Adjusting from primary to secondary school
Starting secondary school is a milestone in every child’s life. It signifies the path into adolescence and taking on more responsibilities. Adjusting from primary to secondary school can be daunting, as there are many large changes that a child undergoes. For example, they go from being the oldest to the youngest year group in school.
The major changes that children will adjust to are:
Secondary schools usually accommodate many more students than primary schools do. The average secondary school has 948 students, and primary schools 281. Therefore, the class sizes in secondary schools tend to be larger. Additionally, there are multiple, subject-specific teachers in secondary school. This can be daunting for new Year 7 students who are used to one teacher for every subject, especially those coming from smaller schools.
While there may be some familiar faces, there are hundreds of new students joining secondary school who will be unfamiliar. Making friends may be intimidating at first, with different students in every class, unlike primary school with one class throughout the whole time at school. Once students settle in and adapt to the changes, making friends should become easier.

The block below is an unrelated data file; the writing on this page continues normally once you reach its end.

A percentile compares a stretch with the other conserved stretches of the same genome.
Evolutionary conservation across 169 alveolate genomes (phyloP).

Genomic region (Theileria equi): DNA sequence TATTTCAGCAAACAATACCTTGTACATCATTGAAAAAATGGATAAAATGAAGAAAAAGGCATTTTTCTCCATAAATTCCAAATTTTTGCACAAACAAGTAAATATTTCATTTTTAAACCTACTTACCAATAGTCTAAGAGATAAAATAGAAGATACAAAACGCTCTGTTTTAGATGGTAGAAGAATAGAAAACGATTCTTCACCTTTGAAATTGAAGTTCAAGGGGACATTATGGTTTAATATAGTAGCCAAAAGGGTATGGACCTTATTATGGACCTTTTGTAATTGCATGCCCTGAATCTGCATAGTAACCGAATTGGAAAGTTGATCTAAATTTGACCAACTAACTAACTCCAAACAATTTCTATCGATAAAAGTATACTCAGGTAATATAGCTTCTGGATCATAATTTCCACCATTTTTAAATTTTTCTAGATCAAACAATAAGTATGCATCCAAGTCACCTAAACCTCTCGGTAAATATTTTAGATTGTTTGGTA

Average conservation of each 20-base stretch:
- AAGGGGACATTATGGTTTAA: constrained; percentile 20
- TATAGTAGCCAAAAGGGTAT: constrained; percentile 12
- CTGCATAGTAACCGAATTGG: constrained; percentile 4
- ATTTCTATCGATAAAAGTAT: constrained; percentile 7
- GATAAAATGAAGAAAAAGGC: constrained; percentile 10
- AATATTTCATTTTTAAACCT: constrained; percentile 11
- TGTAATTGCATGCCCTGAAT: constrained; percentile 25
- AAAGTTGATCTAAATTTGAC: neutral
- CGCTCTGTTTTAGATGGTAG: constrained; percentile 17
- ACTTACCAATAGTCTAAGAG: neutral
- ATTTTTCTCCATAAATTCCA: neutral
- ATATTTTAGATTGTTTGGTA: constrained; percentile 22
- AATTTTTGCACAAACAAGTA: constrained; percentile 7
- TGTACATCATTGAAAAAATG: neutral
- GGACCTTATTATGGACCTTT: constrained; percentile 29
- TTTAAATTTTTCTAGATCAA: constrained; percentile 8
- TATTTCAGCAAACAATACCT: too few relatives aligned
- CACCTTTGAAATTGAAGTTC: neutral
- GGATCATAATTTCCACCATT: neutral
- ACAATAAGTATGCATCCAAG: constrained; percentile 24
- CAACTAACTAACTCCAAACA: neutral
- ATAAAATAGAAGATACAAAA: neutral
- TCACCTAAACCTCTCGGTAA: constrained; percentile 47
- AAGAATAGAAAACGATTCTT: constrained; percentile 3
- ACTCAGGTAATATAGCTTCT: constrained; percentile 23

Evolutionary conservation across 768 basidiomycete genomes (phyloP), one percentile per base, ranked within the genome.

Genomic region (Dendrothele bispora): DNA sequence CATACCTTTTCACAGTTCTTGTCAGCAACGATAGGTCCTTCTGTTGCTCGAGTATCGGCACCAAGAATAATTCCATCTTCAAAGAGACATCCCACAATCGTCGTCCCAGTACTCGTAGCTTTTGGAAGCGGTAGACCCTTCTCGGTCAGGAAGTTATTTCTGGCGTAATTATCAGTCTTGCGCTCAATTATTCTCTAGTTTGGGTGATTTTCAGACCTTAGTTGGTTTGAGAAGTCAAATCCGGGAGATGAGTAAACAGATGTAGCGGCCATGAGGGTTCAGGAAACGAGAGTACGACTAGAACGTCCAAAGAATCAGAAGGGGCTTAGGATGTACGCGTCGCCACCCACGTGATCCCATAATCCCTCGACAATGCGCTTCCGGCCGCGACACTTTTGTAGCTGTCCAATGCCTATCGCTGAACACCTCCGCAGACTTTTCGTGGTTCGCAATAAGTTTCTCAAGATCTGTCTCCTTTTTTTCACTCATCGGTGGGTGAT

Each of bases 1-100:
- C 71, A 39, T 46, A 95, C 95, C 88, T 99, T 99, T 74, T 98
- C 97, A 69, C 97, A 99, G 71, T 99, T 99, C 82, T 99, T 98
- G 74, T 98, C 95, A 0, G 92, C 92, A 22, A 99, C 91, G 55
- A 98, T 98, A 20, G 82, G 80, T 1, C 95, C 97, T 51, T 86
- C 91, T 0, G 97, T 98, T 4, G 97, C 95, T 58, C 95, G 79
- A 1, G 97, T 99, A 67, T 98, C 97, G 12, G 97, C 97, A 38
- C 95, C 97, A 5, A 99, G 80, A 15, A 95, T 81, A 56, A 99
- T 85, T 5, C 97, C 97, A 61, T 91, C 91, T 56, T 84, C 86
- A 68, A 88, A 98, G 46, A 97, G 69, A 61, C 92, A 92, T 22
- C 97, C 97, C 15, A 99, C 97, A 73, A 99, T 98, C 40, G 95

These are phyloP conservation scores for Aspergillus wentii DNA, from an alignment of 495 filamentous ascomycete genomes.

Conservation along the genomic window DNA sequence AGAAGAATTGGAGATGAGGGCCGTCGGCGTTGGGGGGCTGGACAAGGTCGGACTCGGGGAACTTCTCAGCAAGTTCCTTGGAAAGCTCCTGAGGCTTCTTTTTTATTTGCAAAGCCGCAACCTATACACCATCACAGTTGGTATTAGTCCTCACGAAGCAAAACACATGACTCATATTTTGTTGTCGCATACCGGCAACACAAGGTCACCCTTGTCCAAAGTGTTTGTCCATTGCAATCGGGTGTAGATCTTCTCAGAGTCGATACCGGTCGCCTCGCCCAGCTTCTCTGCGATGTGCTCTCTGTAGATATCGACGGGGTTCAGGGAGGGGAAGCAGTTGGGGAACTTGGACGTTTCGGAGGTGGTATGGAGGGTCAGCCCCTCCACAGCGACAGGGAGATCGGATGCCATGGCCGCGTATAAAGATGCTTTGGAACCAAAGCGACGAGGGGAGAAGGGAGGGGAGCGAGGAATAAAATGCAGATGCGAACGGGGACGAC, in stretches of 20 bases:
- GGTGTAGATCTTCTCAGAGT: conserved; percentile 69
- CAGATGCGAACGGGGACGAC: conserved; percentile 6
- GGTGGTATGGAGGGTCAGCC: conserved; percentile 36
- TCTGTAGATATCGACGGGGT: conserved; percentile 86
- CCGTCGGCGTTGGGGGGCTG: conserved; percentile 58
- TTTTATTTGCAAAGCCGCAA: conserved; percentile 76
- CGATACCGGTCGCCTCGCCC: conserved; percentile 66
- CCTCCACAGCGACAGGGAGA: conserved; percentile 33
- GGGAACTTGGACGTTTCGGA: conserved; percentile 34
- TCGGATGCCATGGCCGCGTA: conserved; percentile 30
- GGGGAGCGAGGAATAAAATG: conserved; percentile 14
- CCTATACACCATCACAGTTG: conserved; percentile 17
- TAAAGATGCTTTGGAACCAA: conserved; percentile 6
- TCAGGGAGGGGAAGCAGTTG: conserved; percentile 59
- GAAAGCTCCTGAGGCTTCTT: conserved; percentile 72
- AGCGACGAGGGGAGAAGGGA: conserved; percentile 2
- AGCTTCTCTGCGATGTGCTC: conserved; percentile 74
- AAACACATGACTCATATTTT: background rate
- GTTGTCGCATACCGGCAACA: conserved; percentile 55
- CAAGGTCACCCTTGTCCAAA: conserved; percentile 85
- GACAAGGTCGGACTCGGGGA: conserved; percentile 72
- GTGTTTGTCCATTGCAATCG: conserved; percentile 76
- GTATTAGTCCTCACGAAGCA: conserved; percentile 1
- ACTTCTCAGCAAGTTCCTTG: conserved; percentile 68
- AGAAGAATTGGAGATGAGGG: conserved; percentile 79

The subjects will now become harder, moving up from Key Stage 2 to Key Stage 3. There will be more content, as well as tests and mocks to revise for. The reading and homework will also be more demanding.
Secondary school requires organisation in order to meet deadlines, therefore students will learn to be more independent when adapting to this change. Students will have multiple books and textbooks for each subject, and will need to pack their school bag daily for the following day.
How can students successfully adapt to these changes?
In order to make the transition smooth, being organised is vital. This includes packing a school bag the night before, knowing key academic dates and staying on top of the work load.
Establishing a daily routine will allow students to structure their day, as well as gain time management skills. Setting a time for completing homework, a time for bed and a time for relaxation, will make staying on top of everything stress-free.
There will be many important dates to remember, so why not purchase a planner or calendar to ensure they are all recorded and not forgotten? Alternatively, make a poster or timetable and display it somewhere visible, like the kitchen or bedroom.
The new academic year is a fresh start, so stay on top of the workload early on, to avoid falling behind. Do homework as soon as it is set, and complete additional learning exercises if possible! This will reduce stress and improve organisation.
Teachers and classmates
Get to know teachers and classmates in each subject. If additional help in certain areas is needed, it may be useful to find a study buddy to complete work with, or ask the teacher support. Sometimes teachers run after-school clubs in their subject areas, so find out the times and dates to attend, for that extra boost.
If adjusting to the new secondary school workload is proving challenging, consider attending after-school tuition to stay on top and excel in school. StudyBox Tuition provides personalised lessons to students in maths, English and science, helping with confidence and tough subject areas.